Dr CVS Ratnam, my Father-in-law, an outstanding personality is always remembered for his intelligence, work ethics, deep knowledge in many subjects, concern for his colleagues and relatives. He is remembered even after 30 years of his demise.
First time I met him at his house in Neyveli when all my family members went there to see Shoba (my wife), for my marriage. Yes, no doubt I was enamoured seeing Shoba, but was awestruck at Dr. CVS Ratnam’s tall, handsome personality. I really didn’t know what to say to him.
In several respects, he was remarkably outstanding. Academically he was bestowed with many laurels right from school and college days. No wonder Sri Darsi Rangayya Garu, my wife’s maternal Grand Father who retired as District Judge noticed Dr. Ratnam’s talents and capabilities at a very early stage and chose him as his son in law.
Dr. Ratnam was always able to judge what was good for him, his family.
We, as human beings, strive to fulfil our responsibilities for family, relatives, and friends, our Society and then our Country and humanity in general. Dr. Ratnam was one such person. He made his parents, family and his village proud by getting a Ph.D. from a University abroad. He was successful in his field and worked relentlessly to set up Clay Washing Plant, Briquetting Plant, Fertilizer plant at Neyveli Lignite Corporation against difficult living conditions thus serving his state which sponsored him for Ph.D. abroad.
His talent was recognised by Shri Abid Hussain, a renowned Indian Economist who worked for the Government as Civil Servant and Indian Ambassador to USA. He invited Dr. Ratnam to head the National Research Development Corporation (NRDC) under the Ministry of Science and Technology.
Here he got the opportunity to present several research papers. Dr. Ratnam was constantly in touch with heads of more than 35 National Laboratories under Council of Scientific and Industrial Research (CSIR). NRDC’s role is to transfer the research findings developed by the laboratories to Industries across India. He had to keep in touch with the Heads of Laboratories and Promotors of Small and Medium Enterprises. I visited a few small scale industries where his research findings were implemented. Thus serving the Nation at large.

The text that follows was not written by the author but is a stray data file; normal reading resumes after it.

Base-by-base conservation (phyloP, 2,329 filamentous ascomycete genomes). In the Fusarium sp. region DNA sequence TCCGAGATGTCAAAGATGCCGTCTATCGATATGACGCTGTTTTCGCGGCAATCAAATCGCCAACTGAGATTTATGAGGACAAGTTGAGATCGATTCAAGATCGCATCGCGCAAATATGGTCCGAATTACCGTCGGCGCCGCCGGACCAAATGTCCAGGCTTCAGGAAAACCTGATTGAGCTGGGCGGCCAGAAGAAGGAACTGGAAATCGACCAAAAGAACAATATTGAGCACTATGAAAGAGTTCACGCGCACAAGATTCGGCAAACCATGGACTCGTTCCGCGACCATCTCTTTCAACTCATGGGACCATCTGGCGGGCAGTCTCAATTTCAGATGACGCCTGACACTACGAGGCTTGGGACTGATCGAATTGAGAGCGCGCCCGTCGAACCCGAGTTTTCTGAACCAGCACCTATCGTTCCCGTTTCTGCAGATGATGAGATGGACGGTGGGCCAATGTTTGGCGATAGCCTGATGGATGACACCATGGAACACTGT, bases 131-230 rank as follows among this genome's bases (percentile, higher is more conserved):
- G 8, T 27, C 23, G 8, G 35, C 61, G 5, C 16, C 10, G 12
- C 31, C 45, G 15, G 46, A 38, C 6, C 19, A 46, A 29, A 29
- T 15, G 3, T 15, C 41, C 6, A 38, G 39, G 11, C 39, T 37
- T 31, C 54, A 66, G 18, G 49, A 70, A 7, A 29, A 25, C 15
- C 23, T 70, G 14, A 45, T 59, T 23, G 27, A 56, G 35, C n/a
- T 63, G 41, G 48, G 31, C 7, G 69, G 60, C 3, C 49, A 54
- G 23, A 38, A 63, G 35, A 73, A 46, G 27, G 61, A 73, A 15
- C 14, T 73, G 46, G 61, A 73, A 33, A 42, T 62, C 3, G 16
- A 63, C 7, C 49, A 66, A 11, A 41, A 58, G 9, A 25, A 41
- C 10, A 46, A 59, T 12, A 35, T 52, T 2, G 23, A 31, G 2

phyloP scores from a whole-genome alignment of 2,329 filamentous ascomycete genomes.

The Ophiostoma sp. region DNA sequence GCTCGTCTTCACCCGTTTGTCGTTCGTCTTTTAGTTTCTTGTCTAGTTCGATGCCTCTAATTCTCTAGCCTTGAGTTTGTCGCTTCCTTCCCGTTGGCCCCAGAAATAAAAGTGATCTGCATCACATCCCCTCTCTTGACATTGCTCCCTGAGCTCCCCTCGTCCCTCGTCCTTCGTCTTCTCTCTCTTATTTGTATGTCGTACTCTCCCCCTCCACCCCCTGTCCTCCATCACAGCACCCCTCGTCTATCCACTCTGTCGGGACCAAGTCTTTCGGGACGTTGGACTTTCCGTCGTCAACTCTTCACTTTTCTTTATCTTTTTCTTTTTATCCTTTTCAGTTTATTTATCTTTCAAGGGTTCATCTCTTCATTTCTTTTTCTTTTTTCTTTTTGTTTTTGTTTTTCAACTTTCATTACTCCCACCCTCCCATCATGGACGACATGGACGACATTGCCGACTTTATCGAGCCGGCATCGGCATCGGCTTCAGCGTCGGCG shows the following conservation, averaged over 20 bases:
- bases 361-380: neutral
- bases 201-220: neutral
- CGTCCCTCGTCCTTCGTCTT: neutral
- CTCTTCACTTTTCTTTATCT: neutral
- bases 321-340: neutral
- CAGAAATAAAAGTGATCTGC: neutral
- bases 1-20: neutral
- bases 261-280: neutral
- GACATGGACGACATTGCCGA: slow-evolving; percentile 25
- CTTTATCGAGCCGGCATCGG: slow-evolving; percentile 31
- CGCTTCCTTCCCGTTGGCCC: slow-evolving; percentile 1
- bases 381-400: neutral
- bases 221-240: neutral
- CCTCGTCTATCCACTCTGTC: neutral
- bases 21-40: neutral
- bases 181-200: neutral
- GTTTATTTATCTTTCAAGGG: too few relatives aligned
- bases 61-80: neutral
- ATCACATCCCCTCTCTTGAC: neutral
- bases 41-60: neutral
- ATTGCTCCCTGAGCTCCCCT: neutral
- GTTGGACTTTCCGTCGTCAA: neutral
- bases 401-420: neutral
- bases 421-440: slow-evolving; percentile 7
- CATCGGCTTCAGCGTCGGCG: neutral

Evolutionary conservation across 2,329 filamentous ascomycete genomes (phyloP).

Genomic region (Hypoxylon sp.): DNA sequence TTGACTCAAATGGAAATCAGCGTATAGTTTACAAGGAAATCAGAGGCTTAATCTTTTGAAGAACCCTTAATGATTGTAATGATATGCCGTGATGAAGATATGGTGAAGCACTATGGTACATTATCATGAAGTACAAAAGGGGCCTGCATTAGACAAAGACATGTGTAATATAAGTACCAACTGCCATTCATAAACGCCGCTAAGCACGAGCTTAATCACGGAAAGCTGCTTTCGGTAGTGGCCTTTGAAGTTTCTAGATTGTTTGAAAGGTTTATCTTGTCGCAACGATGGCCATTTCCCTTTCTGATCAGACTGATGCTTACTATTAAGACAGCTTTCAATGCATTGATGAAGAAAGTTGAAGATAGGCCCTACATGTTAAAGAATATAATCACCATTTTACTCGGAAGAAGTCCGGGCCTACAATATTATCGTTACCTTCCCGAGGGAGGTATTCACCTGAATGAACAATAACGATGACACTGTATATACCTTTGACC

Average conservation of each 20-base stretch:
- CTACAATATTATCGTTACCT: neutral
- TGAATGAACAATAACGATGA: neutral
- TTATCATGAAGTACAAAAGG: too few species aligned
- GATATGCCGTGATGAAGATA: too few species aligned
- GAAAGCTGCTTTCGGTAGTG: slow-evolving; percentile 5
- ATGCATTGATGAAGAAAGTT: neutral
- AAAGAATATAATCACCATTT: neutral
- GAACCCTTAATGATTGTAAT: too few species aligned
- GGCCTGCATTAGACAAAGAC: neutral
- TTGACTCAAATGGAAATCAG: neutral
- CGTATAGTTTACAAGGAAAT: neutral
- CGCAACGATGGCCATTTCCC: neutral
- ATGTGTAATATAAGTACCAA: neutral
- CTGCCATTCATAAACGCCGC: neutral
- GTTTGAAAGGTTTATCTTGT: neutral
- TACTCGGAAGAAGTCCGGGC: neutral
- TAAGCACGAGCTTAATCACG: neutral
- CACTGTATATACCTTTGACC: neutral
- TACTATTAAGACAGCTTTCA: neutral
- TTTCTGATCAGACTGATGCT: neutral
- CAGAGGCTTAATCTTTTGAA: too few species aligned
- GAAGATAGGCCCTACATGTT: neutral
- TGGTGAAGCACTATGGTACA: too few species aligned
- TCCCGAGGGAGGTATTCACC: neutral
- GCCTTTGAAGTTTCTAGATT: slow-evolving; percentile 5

He was appointed as Advisor on Science and Technology Policy in ESCAP - Regional Centre for Technology Transfer, a wing of United Nations. His role in this assignment was to help various underdeveloped South Asian and African countries by transferring technology from other developing countries. It is noteworthy that he travelled to many South Asia and African countries establishing contacts and his ideas were used for the progress and growth.
His personal efforts went into the formation of RMV Welfare Society, RMV Club and for development of the Colony. I met an Assistant Engineers of BBMP. He shared that he and his team were afraid to face Dr.Ratnam if they had not completed the tasks allocated to them.
He believed that people could uplift themselves through education and encouraged this by making contributions to his School & Junior College at Cumbum and the Government Telugu High School at Sivajinagar, Bangalore. He donated to Cumbum library for buying books and magazines. He gave scholarships, medals and Certificates to deserving students. My mother in law, Smt. Sarojini Ratnam and son Balaji continued this legacy.
Dr.Ratnam encouraged bright students to go to US to pursue higher studies be it Master’s degree or PhD. Several of them achieved laurels and excelled in good jobs or as entrepreneurs.
Most of us remember him as a person with a book in his hand, always reading. We seldom see him without News Paper, Times, News Week, etc. He was a living encyclopaedia! He could talk with authority on any subject even topics like embroidery!
He gave talks at the Institute of Engineers where he served as President. He was a visiting faculty at Indian Institute of Management, Bangalore and was examiner at Indian Institute of Science, Bangalore.
He shared our joys and sorrows and stood by us and guided us through our lives. He would address me, “Mastaru”. We would discuss corporate governance, Indian & world politics.
He was a ROLE MODEL for all of us and for future generations.
P. Sriramulu - Son in Law